This morning was the day my father had been scheduled to go in for yet another procedure. Having only recently had a biopsy and been cleared of anything evil that might be occurring in his bladder, his left kidney had promptly made a bid for the limelight and decided to block up, causing a number of unpleasant symptoms.
He was booked in very quickly to get a stent put in. He already has one, following a heart attack nearly two decades ago, but this one was called a JJ stent and runs from the kidney to the bladder with a line between the two coils, allowing the kidney to do its job and drain freely.
His specialist was not sure what was causing the blockage, but hoped this wold relieve symptoms and provide some relief. I offered to take my dad in with my mother as I wanted to speak with the surgeon if possible. As well as transport, my other job in the family is comms, in that I would be relaying the information to my two brothers, both of whom live thousands of miles away.
I arrived mid morning from work to pick them up, running a little late but still in good time. As I got to the door of the flat, my mother was attempting to shout instructions at my father in helping her to get a clothes drying rack, laden wth linen, out of the door and into the sun to dry. Just to add a bit of extra challenge to the day, she had decided to strip the bed and wash all the bedclothes ahead of us taking him in. My bewildered father found himself wedged in the doorway wrestling a giant metal grid covered with sheets – and getting it wrong.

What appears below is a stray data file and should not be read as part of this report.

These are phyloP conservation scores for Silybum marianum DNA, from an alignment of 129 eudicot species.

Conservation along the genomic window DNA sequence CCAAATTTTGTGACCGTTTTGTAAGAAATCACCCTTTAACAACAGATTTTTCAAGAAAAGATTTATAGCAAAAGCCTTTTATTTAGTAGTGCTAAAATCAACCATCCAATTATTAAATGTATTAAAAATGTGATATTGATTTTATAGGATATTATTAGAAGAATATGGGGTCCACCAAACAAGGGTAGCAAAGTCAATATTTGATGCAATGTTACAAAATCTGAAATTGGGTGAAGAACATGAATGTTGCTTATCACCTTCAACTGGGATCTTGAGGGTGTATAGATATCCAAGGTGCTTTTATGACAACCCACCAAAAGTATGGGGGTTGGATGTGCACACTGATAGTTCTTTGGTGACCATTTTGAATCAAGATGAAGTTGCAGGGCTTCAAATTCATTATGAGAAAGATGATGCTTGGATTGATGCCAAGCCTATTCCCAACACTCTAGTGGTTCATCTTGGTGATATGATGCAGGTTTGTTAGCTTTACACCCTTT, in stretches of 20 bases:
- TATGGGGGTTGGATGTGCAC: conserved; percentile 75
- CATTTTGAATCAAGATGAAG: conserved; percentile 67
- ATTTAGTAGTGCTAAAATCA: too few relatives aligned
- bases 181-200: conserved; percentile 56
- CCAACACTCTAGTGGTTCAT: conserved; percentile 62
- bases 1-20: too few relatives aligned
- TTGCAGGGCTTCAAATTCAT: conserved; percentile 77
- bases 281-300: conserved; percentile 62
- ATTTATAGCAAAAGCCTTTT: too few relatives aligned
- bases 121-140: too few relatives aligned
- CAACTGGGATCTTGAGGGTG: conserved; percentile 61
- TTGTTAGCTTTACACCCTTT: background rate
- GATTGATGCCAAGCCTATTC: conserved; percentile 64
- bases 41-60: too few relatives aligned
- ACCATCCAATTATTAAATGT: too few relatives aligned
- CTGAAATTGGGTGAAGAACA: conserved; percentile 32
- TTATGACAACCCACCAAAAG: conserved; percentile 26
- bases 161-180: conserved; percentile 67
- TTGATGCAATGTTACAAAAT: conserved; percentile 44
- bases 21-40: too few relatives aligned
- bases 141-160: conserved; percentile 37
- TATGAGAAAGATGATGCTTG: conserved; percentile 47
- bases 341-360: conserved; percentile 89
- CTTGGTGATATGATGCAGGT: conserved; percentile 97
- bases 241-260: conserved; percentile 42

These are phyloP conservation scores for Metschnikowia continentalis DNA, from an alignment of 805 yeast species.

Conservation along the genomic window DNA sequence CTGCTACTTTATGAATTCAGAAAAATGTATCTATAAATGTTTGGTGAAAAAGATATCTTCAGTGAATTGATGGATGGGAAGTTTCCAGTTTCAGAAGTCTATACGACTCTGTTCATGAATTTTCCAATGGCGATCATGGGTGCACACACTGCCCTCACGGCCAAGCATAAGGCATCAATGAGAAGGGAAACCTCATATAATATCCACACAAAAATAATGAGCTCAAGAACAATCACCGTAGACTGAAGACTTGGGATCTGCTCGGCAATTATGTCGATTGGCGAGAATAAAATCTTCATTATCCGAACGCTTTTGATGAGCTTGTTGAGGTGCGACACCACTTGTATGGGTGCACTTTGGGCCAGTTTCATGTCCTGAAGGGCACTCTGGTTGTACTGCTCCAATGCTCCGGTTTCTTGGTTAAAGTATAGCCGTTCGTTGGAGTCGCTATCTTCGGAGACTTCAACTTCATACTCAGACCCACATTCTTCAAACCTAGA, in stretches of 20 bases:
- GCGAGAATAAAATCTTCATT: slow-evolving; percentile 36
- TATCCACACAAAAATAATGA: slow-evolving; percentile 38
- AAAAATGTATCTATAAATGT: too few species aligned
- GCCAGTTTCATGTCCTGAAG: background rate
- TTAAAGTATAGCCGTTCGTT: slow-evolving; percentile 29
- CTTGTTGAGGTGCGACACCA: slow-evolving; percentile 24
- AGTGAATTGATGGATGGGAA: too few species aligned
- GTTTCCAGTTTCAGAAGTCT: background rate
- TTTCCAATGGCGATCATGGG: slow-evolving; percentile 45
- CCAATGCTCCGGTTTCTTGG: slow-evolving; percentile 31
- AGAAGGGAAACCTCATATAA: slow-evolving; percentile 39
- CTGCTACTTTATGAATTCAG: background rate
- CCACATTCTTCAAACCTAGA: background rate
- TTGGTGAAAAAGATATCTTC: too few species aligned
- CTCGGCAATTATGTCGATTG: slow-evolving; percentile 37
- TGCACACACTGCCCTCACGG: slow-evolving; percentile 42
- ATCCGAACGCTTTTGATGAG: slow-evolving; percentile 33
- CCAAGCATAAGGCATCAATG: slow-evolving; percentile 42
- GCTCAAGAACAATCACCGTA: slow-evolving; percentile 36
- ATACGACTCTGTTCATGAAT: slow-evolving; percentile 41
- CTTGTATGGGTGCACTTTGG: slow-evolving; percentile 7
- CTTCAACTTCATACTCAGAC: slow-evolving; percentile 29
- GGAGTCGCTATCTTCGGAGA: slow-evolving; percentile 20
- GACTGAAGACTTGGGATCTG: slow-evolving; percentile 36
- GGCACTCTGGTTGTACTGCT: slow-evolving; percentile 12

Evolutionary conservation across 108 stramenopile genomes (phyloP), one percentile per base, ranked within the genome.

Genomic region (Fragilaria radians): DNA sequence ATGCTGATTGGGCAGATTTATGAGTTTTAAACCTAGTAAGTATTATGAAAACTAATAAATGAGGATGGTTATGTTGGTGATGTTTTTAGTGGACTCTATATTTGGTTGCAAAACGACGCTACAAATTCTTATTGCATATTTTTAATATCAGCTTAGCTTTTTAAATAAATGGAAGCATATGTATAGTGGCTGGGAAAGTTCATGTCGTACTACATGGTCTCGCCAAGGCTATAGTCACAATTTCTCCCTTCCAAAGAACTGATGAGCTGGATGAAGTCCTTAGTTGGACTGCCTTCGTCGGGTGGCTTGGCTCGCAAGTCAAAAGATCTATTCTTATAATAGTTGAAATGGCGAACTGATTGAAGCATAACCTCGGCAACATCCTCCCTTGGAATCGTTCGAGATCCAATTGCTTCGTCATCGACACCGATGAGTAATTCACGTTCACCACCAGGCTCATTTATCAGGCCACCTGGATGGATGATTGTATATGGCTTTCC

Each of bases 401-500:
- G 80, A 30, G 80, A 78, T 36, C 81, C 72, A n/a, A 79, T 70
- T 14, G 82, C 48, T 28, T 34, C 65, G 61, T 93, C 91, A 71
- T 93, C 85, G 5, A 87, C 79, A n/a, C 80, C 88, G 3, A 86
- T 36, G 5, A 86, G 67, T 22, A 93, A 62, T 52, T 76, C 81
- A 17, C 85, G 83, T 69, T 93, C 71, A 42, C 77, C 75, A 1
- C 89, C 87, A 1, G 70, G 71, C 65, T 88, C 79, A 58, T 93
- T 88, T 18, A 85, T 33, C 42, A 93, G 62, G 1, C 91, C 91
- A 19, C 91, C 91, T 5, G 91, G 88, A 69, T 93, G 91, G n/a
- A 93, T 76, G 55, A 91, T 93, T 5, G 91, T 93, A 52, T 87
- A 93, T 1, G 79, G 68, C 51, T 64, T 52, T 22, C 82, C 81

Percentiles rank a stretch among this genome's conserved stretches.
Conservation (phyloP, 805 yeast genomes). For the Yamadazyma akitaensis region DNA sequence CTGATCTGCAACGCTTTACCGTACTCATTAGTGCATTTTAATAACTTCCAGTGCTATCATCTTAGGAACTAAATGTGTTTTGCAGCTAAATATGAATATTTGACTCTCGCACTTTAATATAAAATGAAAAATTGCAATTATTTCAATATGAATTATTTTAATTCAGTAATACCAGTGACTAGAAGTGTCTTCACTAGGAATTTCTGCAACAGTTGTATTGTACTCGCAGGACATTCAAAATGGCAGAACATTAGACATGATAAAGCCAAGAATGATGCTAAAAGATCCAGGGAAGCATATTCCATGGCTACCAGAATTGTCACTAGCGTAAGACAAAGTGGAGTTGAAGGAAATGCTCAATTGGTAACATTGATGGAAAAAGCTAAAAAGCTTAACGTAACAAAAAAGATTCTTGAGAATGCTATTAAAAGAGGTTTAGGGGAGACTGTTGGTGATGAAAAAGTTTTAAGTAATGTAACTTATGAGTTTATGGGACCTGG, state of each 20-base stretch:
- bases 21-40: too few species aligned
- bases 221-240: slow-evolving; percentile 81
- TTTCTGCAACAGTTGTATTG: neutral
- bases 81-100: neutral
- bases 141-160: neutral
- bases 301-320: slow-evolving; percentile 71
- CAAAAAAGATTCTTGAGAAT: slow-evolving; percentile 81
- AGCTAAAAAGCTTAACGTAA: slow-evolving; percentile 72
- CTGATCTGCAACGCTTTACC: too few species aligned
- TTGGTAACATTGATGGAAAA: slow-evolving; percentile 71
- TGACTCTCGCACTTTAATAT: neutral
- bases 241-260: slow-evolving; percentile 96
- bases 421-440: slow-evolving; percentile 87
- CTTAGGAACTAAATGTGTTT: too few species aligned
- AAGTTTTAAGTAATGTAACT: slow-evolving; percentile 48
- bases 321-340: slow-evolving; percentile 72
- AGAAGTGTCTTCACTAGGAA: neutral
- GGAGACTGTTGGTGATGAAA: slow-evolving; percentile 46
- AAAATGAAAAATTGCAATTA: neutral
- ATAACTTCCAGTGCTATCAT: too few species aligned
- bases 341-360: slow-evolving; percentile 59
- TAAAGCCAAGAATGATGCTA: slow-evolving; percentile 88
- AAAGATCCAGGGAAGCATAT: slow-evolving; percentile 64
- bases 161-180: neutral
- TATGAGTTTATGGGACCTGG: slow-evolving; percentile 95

Having done that, we picked up his overnight bag, ready packed, and headed for the basement garage. Settling in to the car, I asked my dad if he was sure he had all his medications with him – he uses a variety of inhalers to control asthma. He claimed to know nothing about this. My mother accused him of having ignored her explicit instructions and we checked the overnight bag and discovered no inhalers packed. I suggested that my mum nip back up to get them while I drove the car around and I would meet her at the next level. It turned out to be just as well that I did. Her door keys were nowhere to be found. We emptied her bag and they were gone. She then got worried that she had left them hanging from the lock in the mailbox, which is on a public street. I lent her mine, sent her to get the inhalers and went to the mailbox while she did. Indeed, there they were: the key to the mailbox sitting snugly in its lock with the front door keys loosely dangling for any passing street urchin to help themselves to.
Finally we were on our way, and soon enough my dad was in his hospital gown with his surgeon going over the procedure for him once more. I asked if he would mind phoning me to let me know the outcome so I could let everyone know, which he happily agreed to. After making sure the nurse noted my dad’s short-term memory problems for his ward nurse to know, we left him in the bed waiting to be wheeled off to theatre.
The surgeon rang me as promised just over an hour later. It had gone well, and despite worrying that he may have better luck going in through the kidney, he had managed to get the stent in as planned and the kidney draining properly again. Good news, because even though his surgeon is very good, any operation is a risk – especially in older patients, and the idea of having a second run tomorrow through a different route was not the preferred outcome.
I only wish I had a stent sometimes when I am trying to get my parents out of the house. It sure would make transport duties run a lot smoother.